By mid-2021 the process for the adjustment of the property rates used for tax purposes (known as “objective values”) will have been completed, according to the European Commission report in the context of the seventh enhanced surveillance report.
The Commission notes that the pandemic has frozen the procedures for data collection by surveyors, resulting in a delay in the updating of zone rates and the Single Property Tax (ENFIA).
However, the data collection that will lead to the determination of the objective values will be completed by the end of this year. The Finance Ministry agencies will then assess the valuations and implement the changes to the objective values where necessary across the country, along with the incorporation in the automatic values adjustment system of about 3,000 areas and their properties.
The report says that the agreed expansion of the existing zone-value system across the country should be implemented next year, with a scheduled deadline for mid-2021. This development, according to Brussels, has led to the use of the existing rates for this year’s ENFIA, setting the budget back by about 180 million euros, or 0.1% of gross domestic product.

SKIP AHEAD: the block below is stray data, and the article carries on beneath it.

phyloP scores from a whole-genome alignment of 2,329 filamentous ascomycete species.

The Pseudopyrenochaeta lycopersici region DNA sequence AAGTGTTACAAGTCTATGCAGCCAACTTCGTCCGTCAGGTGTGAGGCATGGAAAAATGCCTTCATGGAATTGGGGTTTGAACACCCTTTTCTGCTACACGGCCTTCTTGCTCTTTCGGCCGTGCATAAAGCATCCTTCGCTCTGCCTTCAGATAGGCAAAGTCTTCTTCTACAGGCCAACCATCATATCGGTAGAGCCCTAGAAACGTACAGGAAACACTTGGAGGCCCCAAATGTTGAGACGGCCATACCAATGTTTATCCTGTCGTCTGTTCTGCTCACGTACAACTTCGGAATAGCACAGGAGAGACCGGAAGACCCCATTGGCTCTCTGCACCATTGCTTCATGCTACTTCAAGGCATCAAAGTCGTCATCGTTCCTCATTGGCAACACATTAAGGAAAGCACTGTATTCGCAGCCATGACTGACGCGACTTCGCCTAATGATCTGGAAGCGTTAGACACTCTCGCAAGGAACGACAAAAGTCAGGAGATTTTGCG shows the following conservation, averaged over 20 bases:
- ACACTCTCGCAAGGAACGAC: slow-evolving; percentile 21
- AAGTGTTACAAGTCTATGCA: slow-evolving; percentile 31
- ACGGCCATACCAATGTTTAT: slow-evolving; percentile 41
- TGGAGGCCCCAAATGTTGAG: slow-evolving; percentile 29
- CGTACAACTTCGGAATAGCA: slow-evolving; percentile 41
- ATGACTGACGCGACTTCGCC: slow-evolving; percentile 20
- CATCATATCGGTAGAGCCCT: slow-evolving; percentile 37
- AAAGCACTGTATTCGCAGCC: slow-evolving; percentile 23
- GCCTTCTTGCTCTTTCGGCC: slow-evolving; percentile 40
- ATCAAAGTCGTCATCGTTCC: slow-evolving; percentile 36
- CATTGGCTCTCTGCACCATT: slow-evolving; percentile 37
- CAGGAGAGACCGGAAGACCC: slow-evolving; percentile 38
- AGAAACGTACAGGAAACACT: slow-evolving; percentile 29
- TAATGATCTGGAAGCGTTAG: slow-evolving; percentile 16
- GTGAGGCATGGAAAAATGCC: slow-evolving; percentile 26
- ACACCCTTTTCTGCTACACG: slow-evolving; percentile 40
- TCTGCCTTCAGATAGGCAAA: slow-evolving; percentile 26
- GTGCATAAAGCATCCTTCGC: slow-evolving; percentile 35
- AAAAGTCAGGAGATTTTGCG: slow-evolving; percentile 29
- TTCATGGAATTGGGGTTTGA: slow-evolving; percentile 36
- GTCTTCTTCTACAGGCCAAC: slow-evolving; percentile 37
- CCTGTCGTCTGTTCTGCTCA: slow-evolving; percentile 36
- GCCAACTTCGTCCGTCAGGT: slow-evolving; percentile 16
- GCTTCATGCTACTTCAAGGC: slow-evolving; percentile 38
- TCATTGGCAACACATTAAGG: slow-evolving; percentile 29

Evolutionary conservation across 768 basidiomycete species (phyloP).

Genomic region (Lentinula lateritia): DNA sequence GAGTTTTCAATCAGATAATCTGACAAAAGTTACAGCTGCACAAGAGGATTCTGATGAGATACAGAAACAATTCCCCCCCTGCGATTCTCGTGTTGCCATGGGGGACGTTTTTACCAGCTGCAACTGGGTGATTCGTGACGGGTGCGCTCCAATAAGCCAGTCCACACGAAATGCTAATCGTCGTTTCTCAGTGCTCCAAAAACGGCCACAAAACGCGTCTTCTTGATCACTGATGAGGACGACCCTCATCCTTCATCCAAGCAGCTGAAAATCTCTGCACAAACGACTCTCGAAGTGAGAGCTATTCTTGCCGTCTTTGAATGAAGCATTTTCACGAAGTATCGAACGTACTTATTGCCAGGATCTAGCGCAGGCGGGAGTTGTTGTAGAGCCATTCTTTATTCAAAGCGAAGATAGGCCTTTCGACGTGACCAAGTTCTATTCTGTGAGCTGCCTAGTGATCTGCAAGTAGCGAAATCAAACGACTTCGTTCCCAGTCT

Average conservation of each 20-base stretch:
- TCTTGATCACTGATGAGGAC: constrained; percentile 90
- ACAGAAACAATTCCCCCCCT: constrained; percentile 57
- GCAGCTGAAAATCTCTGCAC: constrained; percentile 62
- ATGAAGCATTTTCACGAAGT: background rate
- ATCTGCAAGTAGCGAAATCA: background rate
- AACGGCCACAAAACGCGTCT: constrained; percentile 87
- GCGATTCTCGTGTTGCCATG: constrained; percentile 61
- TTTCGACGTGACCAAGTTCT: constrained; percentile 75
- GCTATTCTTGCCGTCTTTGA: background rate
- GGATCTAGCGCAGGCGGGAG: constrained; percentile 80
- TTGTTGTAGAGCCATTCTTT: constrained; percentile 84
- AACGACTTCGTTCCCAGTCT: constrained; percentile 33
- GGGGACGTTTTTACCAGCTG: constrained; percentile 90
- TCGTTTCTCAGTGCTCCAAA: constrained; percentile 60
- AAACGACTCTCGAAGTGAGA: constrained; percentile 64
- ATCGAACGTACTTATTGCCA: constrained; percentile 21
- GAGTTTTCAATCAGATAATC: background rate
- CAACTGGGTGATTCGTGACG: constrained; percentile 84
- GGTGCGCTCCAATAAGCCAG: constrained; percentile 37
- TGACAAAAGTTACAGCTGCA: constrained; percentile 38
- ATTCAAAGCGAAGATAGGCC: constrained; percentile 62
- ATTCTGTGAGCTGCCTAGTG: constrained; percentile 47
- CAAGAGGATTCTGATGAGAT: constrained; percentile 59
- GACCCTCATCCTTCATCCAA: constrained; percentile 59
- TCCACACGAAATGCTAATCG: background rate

If the objective values are updated as of July 2021, the government will proceed with the planned reduction to ENFIA. The ministry is expected to advance to the second stage of changes to property taxation with changes to ENFIA (that is supposed to undergo an average cut of 8%) and the objective values. The benefit for each owner will depend on the changes to the objective values.
The alignment of the zone rates with market prices as of July 2021 will determine whether the final ENFIA bill will indeed record that 8% reduction: In some cases the cuts will reach up to 20%, in others they will come to 10%-12% and there will be cases with a reduction that will be less than 8%. In areas where large hikes to zone rates are recorded, the 2021 ENFIA will undergo a big cut. The Pissarides committee has also recommended the abolition of the supplementary property tax.